What is Graphic Design? visual elements + type = message

Form Follows Function

Graphic Design in any of its many forms is about problem solving

  • You have a message to share. "Traffic is coming, you need to stop your car."
  • You can't physically make the person stop moving (that is industrial design where you make a speed bump or create a function on a car that makes the engine cut out)
  • So you take a person on a cerebral trip by communicating directly to their mind by using all the tools in your design wheelhouse to make them get the message and solve the problem.

The message is central to Graphic Design

GOOD DESIGN is when there is a harmonious marriage between the visual art "form" and the message "function."

As journalists, our message is the story we have to share. Sometimes the most effective way to communicate might not be through written word alone. That's when visual communication becomes essential.

There are three parts to our objective in this class

  1. Understand how to make choices about the functional messaging (Visual Communication)
  2. Develop a good eye with solid principals of graphics (Design)
  3. Understand the elementary how-to rules (Layout/ Programs)

Design drives visual culture


  • It captures attention
  • it controls the eye's movement across the page or screen
  • it conveys information
  • It evokes emotion

Turn to page 8 in text book and work in groups of 2-3 to complete exercise #3 finding and example online or in a publication you have.

Elements of ART & DESIGN


  • The defined area of your design
  • Postive is area that is filled with elements
  • Negative is empty space- Crucial for balance
  • Rolls can be interchanged to make strong visual impact or subtle cues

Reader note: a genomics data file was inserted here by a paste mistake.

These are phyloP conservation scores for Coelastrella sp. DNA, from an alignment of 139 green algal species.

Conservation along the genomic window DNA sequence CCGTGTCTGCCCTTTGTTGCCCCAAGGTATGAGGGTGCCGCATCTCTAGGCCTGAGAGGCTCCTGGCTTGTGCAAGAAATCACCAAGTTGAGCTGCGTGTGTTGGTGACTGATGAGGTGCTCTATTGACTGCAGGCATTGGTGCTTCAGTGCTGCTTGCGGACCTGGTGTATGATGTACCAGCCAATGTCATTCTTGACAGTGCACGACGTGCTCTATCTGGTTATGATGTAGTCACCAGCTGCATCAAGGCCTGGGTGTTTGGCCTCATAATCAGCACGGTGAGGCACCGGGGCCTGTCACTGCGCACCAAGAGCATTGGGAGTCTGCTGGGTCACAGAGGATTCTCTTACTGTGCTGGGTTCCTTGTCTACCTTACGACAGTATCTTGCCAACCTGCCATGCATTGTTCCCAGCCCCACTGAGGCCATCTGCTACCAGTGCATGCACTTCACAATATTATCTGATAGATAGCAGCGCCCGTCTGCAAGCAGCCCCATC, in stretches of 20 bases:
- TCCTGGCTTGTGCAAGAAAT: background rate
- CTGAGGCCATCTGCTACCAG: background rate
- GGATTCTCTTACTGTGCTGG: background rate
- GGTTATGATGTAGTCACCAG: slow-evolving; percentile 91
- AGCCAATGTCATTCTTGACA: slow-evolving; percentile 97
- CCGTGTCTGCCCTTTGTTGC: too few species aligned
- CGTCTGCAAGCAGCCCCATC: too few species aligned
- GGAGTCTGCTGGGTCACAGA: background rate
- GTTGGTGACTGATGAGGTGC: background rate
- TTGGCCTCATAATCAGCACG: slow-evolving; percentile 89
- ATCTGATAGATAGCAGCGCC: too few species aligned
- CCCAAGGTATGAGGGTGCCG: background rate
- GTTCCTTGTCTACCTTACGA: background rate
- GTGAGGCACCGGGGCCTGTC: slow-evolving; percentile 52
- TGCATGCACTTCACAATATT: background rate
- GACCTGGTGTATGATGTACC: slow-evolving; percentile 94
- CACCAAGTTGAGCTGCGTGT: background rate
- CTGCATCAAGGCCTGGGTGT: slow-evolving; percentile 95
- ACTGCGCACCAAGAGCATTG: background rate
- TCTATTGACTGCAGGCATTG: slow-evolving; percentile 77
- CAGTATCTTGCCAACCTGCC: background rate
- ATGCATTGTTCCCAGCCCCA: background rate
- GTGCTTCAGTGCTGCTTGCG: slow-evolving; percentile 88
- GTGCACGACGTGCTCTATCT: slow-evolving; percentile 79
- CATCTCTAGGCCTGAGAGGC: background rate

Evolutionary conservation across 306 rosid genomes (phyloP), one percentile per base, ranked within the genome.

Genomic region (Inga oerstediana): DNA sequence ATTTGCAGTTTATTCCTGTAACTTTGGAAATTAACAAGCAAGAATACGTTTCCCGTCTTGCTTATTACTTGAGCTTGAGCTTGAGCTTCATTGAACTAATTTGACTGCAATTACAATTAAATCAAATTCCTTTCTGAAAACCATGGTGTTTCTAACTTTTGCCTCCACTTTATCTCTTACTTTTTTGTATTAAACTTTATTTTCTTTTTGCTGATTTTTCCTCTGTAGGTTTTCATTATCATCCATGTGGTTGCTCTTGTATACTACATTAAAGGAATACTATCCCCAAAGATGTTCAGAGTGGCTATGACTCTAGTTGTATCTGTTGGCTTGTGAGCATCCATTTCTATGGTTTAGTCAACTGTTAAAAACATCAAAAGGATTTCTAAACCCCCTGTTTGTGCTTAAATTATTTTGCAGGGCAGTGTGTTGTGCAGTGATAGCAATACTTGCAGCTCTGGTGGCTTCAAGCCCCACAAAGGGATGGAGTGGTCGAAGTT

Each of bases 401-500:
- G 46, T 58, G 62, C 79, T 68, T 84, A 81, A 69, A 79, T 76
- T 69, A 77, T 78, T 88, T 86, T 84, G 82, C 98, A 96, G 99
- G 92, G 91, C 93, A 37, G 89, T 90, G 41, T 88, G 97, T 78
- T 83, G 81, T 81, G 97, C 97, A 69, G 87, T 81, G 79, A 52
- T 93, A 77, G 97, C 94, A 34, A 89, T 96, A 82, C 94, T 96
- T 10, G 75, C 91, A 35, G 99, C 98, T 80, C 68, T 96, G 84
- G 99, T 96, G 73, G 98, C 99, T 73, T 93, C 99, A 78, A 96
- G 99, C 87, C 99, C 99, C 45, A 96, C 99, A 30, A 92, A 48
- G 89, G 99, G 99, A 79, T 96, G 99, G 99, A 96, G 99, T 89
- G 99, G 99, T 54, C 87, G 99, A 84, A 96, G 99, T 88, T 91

• Line is the element that helps define space
  • Line can be literal or figurative in your design
  • Literal Lines = type, graphic marks these have specific characteristics they may be thick, thin, straight, curvy, continuous, interrupted, smooth, jagged etc.
  • Figurative lines are formed by elements in the design = columns of type on a newspaper, visual elements in a photograph that directs your eye across the page,
  • All LINE dictates eye flow across the page


  • Organic = found in nature, curvy, not perfect, but can be simplified to a clean shape. Think leaf or scallop shell.
  • Inorganic = geometric, perfect proportions, circles, squares, rectangles etc.
  • Shapes can function like an icon representing a whole idea vs. one specific thing. For example: a leaf shape representing all of nature.
  • Or can be a simplified element that represent something instead of actually showing it in all its detail. For example: stick figure representing a human.


  • Shows the relationship between elements
  • Explains exact measurements (like font size) or dimensions of a spread
  • Can be used as a design element to bring emphasis or create nuance.


  • Evokes emotion
  • Directs viewer
  • Create relationships


  • Can be real or implied dimension
  • Can pertain to the physical characteristics of the paper or printing surface
  • Can be a pattern or random


  • Tones of light and dark
  • The range between lightest and darkest is the grayscale
  • While it's obvious in black and white, there is also value in color for example pale pink has a light value, maroon red has a dark value.
  • The wider the range of grays the more we perceive depth. Difference between simple cartoon and live action movie. Both are actually 2D but one looks more dimensional because of the range of values shown.
  • Images that are mostly WHITE or light colors may be described as "High Key"
  • Those with that are mostly BLACK or dark colors may be described as "Low Key"

Read Chapters 1, 2 and 5 for this week in our book. Review the terminology and basic concepts.

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